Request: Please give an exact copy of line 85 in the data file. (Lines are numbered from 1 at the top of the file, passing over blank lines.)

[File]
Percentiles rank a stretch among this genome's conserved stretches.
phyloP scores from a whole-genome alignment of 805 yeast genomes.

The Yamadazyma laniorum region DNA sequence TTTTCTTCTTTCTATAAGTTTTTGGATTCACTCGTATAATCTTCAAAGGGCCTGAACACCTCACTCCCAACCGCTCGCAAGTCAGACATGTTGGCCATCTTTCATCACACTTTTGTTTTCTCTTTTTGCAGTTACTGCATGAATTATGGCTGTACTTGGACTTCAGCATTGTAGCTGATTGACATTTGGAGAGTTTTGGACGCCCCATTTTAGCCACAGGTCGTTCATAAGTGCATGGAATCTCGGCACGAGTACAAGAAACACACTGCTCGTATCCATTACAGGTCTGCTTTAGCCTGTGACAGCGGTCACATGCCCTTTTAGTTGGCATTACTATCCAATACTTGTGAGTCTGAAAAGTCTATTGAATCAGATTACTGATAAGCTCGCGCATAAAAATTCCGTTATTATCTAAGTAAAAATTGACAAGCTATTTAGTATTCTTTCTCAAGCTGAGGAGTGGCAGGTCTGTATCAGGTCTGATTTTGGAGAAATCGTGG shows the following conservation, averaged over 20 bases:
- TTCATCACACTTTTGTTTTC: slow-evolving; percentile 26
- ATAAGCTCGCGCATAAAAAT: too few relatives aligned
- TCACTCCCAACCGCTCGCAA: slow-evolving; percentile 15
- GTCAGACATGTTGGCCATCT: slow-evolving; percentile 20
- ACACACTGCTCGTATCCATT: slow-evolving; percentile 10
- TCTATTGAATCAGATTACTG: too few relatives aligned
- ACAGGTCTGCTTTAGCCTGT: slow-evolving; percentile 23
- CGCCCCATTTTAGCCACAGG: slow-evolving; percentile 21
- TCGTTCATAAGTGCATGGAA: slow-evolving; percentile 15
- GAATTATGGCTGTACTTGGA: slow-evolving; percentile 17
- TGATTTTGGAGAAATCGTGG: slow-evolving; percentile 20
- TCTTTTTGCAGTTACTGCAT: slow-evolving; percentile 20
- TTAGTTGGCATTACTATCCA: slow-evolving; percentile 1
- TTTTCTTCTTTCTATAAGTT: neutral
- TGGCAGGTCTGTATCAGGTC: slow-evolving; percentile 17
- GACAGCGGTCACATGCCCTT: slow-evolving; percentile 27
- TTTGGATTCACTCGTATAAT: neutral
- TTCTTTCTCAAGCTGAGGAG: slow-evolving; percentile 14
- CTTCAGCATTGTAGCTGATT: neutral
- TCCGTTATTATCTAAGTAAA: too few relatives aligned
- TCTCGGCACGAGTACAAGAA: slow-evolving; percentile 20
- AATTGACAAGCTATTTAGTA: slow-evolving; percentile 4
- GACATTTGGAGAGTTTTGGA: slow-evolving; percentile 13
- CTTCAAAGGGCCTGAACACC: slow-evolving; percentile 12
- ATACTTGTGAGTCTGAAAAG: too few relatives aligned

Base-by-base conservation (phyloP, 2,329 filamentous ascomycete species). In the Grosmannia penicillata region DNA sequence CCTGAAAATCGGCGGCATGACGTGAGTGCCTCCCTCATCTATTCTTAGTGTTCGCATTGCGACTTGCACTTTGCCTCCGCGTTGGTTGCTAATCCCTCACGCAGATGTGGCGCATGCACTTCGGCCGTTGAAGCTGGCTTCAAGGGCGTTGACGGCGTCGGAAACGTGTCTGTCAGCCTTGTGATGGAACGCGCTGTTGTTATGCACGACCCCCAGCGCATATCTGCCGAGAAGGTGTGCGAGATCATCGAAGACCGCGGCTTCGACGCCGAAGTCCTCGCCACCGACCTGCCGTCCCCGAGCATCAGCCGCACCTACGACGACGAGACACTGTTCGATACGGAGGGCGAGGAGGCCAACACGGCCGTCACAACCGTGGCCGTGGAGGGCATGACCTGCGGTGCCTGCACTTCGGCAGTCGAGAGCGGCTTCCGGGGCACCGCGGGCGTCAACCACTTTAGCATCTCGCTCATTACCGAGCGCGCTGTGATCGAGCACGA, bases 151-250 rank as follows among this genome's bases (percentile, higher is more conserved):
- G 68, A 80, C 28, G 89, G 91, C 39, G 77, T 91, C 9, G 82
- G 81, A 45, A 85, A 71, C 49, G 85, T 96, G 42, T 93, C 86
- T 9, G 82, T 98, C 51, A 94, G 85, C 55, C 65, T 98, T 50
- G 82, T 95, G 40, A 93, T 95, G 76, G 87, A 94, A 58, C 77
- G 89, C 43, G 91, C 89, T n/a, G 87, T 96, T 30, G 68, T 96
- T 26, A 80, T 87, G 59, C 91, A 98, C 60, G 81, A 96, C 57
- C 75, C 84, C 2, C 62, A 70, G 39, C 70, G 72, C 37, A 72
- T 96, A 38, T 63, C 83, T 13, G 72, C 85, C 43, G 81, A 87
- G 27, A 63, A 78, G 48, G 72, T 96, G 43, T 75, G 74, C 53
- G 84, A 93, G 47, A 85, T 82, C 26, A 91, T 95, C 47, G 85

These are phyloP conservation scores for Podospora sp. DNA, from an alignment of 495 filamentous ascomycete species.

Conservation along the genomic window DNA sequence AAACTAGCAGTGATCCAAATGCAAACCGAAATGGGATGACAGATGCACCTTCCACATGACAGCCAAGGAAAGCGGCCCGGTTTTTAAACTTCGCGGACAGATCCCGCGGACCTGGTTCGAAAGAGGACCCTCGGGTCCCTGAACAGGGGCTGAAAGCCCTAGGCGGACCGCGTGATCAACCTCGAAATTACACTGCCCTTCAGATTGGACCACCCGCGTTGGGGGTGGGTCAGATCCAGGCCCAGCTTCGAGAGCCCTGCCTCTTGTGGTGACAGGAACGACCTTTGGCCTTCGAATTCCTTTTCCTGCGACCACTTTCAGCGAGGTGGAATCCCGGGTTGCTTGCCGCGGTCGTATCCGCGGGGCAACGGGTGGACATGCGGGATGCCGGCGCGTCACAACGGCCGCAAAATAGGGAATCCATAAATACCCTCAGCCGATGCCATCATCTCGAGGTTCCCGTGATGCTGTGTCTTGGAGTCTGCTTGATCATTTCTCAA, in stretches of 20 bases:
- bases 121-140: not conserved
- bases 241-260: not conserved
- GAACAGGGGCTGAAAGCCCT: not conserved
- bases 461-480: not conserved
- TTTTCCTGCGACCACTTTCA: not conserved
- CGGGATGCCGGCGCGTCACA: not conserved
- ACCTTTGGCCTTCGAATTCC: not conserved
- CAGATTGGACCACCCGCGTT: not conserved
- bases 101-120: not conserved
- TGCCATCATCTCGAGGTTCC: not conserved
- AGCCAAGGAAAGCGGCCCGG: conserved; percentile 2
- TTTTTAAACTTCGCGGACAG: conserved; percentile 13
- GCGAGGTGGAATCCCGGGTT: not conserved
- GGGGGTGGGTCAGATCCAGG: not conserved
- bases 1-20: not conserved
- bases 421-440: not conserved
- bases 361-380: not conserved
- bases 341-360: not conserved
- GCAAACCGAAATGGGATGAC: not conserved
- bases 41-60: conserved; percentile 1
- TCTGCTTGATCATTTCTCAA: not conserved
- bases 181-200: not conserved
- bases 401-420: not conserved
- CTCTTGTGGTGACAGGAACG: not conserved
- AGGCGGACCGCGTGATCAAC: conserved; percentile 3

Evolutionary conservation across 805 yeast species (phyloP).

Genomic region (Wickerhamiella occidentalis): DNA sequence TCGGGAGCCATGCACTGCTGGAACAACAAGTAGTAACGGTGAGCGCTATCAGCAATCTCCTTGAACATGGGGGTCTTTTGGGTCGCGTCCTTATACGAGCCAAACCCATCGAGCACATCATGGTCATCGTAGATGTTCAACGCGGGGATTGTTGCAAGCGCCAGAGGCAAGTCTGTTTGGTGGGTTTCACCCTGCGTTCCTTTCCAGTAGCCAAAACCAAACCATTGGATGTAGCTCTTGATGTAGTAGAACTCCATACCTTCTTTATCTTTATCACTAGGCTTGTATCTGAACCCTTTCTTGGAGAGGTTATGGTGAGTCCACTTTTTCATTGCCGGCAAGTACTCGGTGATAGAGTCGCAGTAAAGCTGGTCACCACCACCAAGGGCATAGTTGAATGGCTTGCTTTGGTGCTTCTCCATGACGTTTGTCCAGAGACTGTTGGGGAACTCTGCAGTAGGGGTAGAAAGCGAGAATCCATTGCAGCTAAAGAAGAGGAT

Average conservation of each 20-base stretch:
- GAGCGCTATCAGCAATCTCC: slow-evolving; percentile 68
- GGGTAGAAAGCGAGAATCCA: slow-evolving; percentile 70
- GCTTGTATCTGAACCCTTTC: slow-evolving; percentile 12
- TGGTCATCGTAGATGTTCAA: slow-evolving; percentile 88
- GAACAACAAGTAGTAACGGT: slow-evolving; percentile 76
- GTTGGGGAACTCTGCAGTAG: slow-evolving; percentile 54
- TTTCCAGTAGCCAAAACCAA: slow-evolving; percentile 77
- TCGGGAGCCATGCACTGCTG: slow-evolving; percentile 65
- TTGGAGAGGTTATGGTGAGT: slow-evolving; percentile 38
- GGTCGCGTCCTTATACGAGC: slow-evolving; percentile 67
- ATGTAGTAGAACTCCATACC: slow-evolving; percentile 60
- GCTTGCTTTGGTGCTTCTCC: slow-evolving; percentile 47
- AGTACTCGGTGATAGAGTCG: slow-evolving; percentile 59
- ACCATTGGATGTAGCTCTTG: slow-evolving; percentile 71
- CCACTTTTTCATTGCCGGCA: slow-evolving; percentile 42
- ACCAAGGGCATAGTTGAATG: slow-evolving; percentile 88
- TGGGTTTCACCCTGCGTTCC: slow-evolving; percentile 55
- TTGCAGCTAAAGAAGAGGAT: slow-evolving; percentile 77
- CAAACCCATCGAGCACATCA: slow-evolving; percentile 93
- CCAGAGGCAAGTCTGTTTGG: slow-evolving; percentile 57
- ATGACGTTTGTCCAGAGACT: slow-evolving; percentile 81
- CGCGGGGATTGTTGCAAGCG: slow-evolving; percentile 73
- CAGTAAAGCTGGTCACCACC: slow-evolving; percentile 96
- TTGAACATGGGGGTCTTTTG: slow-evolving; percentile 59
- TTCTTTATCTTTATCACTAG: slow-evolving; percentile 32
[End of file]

- ACCAAGGGCATAGTTGAATG: slow-evolving; percentile 88